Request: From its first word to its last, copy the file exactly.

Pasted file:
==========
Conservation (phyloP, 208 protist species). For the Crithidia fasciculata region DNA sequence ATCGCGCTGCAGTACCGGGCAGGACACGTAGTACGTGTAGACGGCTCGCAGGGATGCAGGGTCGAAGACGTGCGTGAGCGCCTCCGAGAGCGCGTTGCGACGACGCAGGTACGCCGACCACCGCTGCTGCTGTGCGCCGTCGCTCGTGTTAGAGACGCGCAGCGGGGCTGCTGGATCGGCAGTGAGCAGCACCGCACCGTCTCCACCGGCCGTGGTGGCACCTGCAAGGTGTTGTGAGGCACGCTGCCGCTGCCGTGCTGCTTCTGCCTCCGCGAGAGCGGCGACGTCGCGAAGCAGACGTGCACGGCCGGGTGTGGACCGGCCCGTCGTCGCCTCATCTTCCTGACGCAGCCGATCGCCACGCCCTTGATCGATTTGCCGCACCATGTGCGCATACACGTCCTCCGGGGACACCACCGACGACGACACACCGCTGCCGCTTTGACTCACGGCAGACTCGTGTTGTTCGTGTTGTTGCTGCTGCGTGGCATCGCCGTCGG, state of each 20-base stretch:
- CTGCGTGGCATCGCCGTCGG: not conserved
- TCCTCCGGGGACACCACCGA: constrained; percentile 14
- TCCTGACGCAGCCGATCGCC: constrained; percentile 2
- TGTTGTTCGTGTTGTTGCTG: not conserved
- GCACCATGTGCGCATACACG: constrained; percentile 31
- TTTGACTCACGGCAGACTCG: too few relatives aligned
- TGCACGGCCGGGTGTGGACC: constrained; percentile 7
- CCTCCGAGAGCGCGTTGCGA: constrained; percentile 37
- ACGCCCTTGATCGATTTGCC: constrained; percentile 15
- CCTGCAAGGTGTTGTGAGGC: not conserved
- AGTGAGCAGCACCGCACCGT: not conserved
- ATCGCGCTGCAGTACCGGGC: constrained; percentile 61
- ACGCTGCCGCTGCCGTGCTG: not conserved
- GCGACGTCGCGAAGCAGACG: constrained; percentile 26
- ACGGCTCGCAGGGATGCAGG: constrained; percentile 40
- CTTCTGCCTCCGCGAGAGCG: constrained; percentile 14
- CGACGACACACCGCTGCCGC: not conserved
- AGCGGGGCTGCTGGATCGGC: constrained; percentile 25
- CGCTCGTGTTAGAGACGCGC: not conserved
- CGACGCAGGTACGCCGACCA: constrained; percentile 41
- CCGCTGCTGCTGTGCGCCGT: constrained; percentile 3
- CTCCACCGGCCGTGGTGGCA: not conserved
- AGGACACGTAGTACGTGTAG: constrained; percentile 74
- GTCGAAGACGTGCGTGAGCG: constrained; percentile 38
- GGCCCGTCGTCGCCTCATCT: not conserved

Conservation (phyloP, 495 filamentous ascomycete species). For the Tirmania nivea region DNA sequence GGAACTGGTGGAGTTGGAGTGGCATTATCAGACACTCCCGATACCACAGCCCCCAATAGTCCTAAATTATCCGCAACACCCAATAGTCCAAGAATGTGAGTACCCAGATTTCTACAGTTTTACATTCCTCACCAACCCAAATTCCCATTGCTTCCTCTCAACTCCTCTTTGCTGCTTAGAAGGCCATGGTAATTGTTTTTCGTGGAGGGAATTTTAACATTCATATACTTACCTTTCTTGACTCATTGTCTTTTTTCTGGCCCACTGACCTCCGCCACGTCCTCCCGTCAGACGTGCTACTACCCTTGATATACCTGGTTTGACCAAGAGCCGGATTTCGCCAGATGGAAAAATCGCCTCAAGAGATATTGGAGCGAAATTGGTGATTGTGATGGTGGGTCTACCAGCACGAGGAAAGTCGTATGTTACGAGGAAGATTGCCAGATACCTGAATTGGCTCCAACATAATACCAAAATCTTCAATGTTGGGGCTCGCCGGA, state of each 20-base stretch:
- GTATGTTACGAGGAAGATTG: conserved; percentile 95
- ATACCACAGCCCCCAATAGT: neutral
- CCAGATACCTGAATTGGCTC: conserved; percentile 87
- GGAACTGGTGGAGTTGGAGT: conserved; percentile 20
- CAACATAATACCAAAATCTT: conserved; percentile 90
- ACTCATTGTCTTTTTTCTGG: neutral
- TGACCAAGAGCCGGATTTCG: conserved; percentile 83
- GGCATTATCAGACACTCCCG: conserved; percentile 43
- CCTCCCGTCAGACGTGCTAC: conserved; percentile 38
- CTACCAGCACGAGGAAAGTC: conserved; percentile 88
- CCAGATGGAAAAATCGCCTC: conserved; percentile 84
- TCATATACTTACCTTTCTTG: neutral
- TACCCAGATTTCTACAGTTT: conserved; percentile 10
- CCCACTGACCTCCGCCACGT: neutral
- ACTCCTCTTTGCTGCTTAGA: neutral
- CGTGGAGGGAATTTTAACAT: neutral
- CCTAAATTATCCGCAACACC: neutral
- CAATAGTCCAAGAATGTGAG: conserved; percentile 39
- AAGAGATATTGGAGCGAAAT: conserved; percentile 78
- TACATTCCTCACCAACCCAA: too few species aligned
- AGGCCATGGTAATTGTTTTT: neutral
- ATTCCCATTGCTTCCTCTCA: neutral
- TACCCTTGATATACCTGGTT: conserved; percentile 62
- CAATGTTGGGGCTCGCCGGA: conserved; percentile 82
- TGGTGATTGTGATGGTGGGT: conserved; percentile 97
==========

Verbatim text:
Conservation (phyloP, 208 protist species). For the Crithidia fasciculata region DNA sequence ATCGCGCTGCAGTACCGGGCAGGACACGTAGTACGTGTAGACGGCTCGCAGGGATGCAGGGTCGAAGACGTGCGTGAGCGCCTCCGAGAGCGCGTTGCGACGACGCAGGTACGCCGACCACCGCTGCTGCTGTGCGCCGTCGCTCGTGTTAGAGACGCGCAGCGGGGCTGCTGGATCGGCAGTGAGCAGCACCGCACCGTCTCCACCGGCCGTGGTGGCACCTGCAAGGTGTTGTGAGGCACGCTGCCGCTGCCGTGCTGCTTCTGCCTCCGCGAGAGCGGCGACGTCGCGAAGCAGACGTGCACGGCCGGGTGTGGACCGGCCCGTCGTCGCCTCATCTTCCTGACGCAGCCGATCGCCACGCCCTTGATCGATTTGCCGCACCATGTGCGCATACACGTCCTCCGGGGACACCACCGACGACGACACACCGCTGCCGCTTTGACTCACGGCAGACTCGTGTTGTTCGTGTTGTTGCTGCTGCGTGGCATCGCCGTCGG, state of each 20-base stretch:
- CTGCGTGGCATCGCCGTCGG: not conserved
- TCCTCCGGGGACACCACCGA: constrained; percentile 14
- TCCTGACGCAGCCGATCGCC: constrained; percentile 2
- TGTTGTTCGTGTTGTTGCTG: not conserved
- GCACCATGTGCGCATACACG: constrained; percentile 31
- TTTGACTCACGGCAGACTCG: too few relatives aligned
- TGCACGGCCGGGTGTGGACC: constrained; percentile 7
- CCTCCGAGAGCGCGTTGCGA: constrained; percentile 37
- ACGCCCTTGATCGATTTGCC: constrained; percentile 15
- CCTGCAAGGTGTTGTGAGGC: not conserved
- AGTGAGCAGCACCGCACCGT: not conserved
- ATCGCGCTGCAGTACCGGGC: constrained; percentile 61
- ACGCTGCCGCTGCCGTGCTG: not conserved
- GCGACGTCGCGAAGCAGACG: constrained; percentile 26
- ACGGCTCGCAGGGATGCAGG: constrained; percentile 40
- CTTCTGCCTCCGCGAGAGCG: constrained; percentile 14
- CGACGACACACCGCTGCCGC: not conserved
- AGCGGGGCTGCTGGATCGGC: constrained; percentile 25
- CGCTCGTGTTAGAGACGCGC: not conserved
- CGACGCAGGTACGCCGACCA: constrained; percentile 41
- CCGCTGCTGCTGTGCGCCGT: constrained; percentile 3
- CTCCACCGGCCGTGGTGGCA: not conserved
- AGGACACGTAGTACGTGTAG: constrained; percentile 74
- GTCGAAGACGTGCGTGAGCG: constrained; percentile 38
- GGCCCGTCGTCGCCTCATCT: not conserved

Conservation (phyloP, 495 filamentous ascomycete species). For the Tirmania nivea region DNA sequence GGAACTGGTGGAGTTGGAGTGGCATTATCAGACACTCCCGATACCACAGCCCCCAATAGTCCTAAATTATCCGCAACACCCAATAGTCCAAGAATGTGAGTACCCAGATTTCTACAGTTTTACATTCCTCACCAACCCAAATTCCCATTGCTTCCTCTCAACTCCTCTTTGCTGCTTAGAAGGCCATGGTAATTGTTTTTCGTGGAGGGAATTTTAACATTCATATACTTACCTTTCTTGACTCATTGTCTTTTTTCTGGCCCACTGACCTCCGCCACGTCCTCCCGTCAGACGTGCTACTACCCTTGATATACCTGGTTTGACCAAGAGCCGGATTTCGCCAGATGGAAAAATCGCCTCAAGAGATATTGGAGCGAAATTGGTGATTGTGATGGTGGGTCTACCAGCACGAGGAAAGTCGTATGTTACGAGGAAGATTGCCAGATACCTGAATTGGCTCCAACATAATACCAAAATCTTCAATGTTGGGGCTCGCCGGA, state of each 20-base stretch:
- GTATGTTACGAGGAAGATTG: conserved; percentile 95
- ATACCACAGCCCCCAATAGT: neutral
- CCAGATACCTGAATTGGCTC: conserved; percentile 87
- GGAACTGGTGGAGTTGGAGT: conserved; percentile 20
- CAACATAATACCAAAATCTT: conserved; percentile 90
- ACTCATTGTCTTTTTTCTGG: neutral
- TGACCAAGAGCCGGATTTCG: conserved; percentile 83
- GGCATTATCAGACACTCCCG: conserved; percentile 43
- CCTCCCGTCAGACGTGCTAC: conserved; percentile 38
- CTACCAGCACGAGGAAAGTC: conserved; percentile 88
- CCAGATGGAAAAATCGCCTC: conserved; percentile 84
- TCATATACTTACCTTTCTTG: neutral
- TACCCAGATTTCTACAGTTT: conserved; percentile 10
- CCCACTGACCTCCGCCACGT: neutral
- ACTCCTCTTTGCTGCTTAGA: neutral
- CGTGGAGGGAATTTTAACAT: neutral
- CCTAAATTATCCGCAACACC: neutral
- CAATAGTCCAAGAATGTGAG: conserved; percentile 39
- AAGAGATATTGGAGCGAAAT: conserved; percentile 78
- TACATTCCTCACCAACCCAA: too few species aligned
- AGGCCATGGTAATTGTTTTT: neutral
- ATTCCCATTGCTTCCTCTCA: neutral
- TACCCTTGATATACCTGGTT: conserved; percentile 62
- CAATGTTGGGGCTCGCCGGA: conserved; percentile 82
- TGGTGATTGTGATGGTGGGT: conserved; percentile 97